US6351784B1 - System for determining whether a subsequent transaction may be allowed or must be allowed or must not be allowed to bypass a preceding transaction - Google Patents

System for determining whether a subsequent transaction may be allowed or must be allowed or must not be allowed to bypass a preceding transaction Download PDF

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US6351784B1
US6351784B1 US09221930 US22193098A US6351784B1 US 6351784 B1 US6351784 B1 US 6351784B1 US 09221930 US09221930 US 09221930 US 22193098 A US22193098 A US 22193098A US 6351784 B1 US6351784 B1 US 6351784B1
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transaction
allowed
transactions
bypass
ordering
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Danny Marvin Neal
Steven Mark Thurber
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International Business Machines Corp
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International Business Machines Corp
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    • GPHYSICS
    • G06COMPUTING; CALCULATING; COUNTING
    • G06FELECTRIC DIGITAL DATA PROCESSING
    • G06F13/00Interconnection of, or transfer of information or other signals between, memories, input/output devices or central processing units
    • G06F13/14Handling requests for interconnection or transfer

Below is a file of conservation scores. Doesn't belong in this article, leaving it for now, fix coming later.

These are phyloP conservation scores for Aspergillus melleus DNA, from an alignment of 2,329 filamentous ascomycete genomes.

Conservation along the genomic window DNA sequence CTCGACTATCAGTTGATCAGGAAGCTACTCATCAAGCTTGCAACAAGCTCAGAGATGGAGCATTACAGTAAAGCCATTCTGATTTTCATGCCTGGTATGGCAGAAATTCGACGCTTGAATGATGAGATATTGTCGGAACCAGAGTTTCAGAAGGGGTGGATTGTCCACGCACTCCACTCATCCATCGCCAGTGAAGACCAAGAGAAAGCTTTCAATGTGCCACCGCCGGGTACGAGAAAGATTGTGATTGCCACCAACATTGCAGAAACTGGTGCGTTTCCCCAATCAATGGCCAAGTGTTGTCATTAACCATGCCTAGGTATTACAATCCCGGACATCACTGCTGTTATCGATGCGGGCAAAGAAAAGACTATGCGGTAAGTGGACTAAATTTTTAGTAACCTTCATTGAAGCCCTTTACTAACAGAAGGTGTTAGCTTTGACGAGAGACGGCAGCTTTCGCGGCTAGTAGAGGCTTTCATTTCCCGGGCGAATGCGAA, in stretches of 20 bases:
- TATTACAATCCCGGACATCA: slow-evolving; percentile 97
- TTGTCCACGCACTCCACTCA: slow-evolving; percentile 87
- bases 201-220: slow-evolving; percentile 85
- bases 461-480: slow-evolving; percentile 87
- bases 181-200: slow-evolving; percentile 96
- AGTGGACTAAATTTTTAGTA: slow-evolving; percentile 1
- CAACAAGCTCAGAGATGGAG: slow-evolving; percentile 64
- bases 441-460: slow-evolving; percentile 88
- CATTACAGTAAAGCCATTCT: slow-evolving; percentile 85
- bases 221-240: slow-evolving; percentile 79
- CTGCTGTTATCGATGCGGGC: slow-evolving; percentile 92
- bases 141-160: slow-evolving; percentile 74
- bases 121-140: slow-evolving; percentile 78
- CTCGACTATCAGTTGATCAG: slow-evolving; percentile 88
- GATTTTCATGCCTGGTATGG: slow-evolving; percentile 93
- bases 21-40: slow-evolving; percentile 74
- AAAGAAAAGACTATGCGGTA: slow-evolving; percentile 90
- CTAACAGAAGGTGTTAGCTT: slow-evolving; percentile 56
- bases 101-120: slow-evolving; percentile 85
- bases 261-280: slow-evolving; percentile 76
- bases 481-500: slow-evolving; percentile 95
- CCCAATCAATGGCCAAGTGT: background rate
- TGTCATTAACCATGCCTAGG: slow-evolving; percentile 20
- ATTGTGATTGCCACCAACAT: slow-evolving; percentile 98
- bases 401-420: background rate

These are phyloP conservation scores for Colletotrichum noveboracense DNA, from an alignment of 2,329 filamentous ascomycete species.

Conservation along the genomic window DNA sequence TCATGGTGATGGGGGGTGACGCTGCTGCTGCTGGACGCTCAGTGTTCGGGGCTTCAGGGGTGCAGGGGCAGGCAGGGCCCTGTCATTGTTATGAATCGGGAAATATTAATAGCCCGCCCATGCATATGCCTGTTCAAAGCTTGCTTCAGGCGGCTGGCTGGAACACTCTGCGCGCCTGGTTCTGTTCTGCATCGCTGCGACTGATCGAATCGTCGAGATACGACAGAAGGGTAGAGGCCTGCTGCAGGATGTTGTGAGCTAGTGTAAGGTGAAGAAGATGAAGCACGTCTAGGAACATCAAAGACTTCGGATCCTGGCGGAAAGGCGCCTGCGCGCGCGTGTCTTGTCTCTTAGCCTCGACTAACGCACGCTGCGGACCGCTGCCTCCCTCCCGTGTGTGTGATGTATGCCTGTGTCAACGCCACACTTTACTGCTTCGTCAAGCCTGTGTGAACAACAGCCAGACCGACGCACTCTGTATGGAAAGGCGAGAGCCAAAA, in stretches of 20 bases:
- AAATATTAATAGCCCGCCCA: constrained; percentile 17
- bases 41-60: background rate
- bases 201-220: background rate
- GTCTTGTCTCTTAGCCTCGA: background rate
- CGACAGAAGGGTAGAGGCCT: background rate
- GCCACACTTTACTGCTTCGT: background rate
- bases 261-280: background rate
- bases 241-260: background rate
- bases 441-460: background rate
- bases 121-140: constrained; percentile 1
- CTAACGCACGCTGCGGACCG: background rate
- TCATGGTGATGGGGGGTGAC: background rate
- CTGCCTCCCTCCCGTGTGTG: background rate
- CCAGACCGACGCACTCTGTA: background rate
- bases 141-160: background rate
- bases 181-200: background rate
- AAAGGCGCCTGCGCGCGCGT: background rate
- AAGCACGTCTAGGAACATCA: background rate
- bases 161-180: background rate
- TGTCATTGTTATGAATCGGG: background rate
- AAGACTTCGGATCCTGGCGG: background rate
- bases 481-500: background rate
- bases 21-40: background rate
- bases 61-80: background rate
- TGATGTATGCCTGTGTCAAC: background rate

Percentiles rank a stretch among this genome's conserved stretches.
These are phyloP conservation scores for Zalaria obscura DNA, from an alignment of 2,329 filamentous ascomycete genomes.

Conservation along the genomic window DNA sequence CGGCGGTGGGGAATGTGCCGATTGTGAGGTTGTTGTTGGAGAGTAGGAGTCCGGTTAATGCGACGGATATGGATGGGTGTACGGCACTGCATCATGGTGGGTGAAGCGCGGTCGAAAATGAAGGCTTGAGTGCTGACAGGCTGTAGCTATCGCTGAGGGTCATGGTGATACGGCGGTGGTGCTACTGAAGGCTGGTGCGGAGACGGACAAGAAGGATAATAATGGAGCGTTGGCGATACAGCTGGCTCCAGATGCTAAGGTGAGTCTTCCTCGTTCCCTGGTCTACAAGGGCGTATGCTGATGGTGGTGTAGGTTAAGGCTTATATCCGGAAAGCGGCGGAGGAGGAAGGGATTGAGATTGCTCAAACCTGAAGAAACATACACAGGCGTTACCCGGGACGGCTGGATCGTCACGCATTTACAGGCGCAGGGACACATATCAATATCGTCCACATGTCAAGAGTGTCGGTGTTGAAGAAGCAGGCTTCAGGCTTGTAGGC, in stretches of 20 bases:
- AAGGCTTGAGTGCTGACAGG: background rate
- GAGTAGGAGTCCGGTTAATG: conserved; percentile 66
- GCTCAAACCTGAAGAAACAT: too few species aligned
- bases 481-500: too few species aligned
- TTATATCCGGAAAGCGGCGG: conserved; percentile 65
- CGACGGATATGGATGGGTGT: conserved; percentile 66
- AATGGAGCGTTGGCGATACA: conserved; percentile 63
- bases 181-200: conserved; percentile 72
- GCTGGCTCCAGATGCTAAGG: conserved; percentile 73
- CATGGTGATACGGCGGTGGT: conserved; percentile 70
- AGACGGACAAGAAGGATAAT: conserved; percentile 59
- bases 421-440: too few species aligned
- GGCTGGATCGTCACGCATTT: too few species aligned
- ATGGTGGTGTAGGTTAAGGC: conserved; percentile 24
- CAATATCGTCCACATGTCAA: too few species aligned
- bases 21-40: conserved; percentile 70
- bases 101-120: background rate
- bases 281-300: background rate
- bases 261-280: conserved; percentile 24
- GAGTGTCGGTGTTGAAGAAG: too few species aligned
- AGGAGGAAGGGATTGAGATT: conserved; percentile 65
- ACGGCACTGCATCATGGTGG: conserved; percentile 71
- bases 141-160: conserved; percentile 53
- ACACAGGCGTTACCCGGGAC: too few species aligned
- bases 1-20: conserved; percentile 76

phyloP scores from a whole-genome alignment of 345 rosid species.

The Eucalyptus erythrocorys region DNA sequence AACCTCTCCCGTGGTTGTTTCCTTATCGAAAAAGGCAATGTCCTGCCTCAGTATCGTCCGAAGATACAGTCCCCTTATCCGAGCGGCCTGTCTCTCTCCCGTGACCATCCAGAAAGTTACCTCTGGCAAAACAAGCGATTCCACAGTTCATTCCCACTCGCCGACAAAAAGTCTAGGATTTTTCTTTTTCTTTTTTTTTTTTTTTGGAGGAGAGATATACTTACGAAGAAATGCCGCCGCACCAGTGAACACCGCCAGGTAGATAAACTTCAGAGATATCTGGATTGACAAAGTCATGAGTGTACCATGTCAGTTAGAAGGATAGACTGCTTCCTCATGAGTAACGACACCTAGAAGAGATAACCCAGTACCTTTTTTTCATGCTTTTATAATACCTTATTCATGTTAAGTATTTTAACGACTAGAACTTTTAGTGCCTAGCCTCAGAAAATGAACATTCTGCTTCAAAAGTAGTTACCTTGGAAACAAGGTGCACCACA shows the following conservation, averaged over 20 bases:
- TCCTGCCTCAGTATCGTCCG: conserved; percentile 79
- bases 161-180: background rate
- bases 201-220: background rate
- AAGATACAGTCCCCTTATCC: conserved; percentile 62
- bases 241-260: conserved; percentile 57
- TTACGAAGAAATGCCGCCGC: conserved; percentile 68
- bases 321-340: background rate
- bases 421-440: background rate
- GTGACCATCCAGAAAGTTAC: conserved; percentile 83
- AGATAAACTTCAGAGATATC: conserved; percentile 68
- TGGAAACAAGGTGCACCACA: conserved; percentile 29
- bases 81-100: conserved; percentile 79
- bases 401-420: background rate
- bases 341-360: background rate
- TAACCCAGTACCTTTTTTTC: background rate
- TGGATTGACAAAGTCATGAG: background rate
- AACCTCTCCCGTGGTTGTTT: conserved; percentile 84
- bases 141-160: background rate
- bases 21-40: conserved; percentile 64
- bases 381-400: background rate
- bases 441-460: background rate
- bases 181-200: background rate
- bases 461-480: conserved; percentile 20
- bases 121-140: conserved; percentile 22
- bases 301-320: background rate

• G06F13/36Handling requests for interconnection or transfer for access to common bus or bus system

Abstract

An apparatus and method for mediating a sequence of transactions across a fabric in a data processing system are implemented. A fabric bridge orders a preceding transaction and a subsequent transaction according to a predetermined protocol. Using the protocol a determination is made whether the subsequent transaction may be allowed to bypass the previous transaction, must be allowed to bypass the previous transaction, or must not be allowed to bypass the preceding transaction. Transactions include load/store (L/S) to system memory, and direct memory access (DMA) to system memory transactions.

Description

CROSS REFERENCE TO RELATED APPLICATION

The present invention is related to the following pending U.S. Patent Application which is hereby incorporated herein by reference: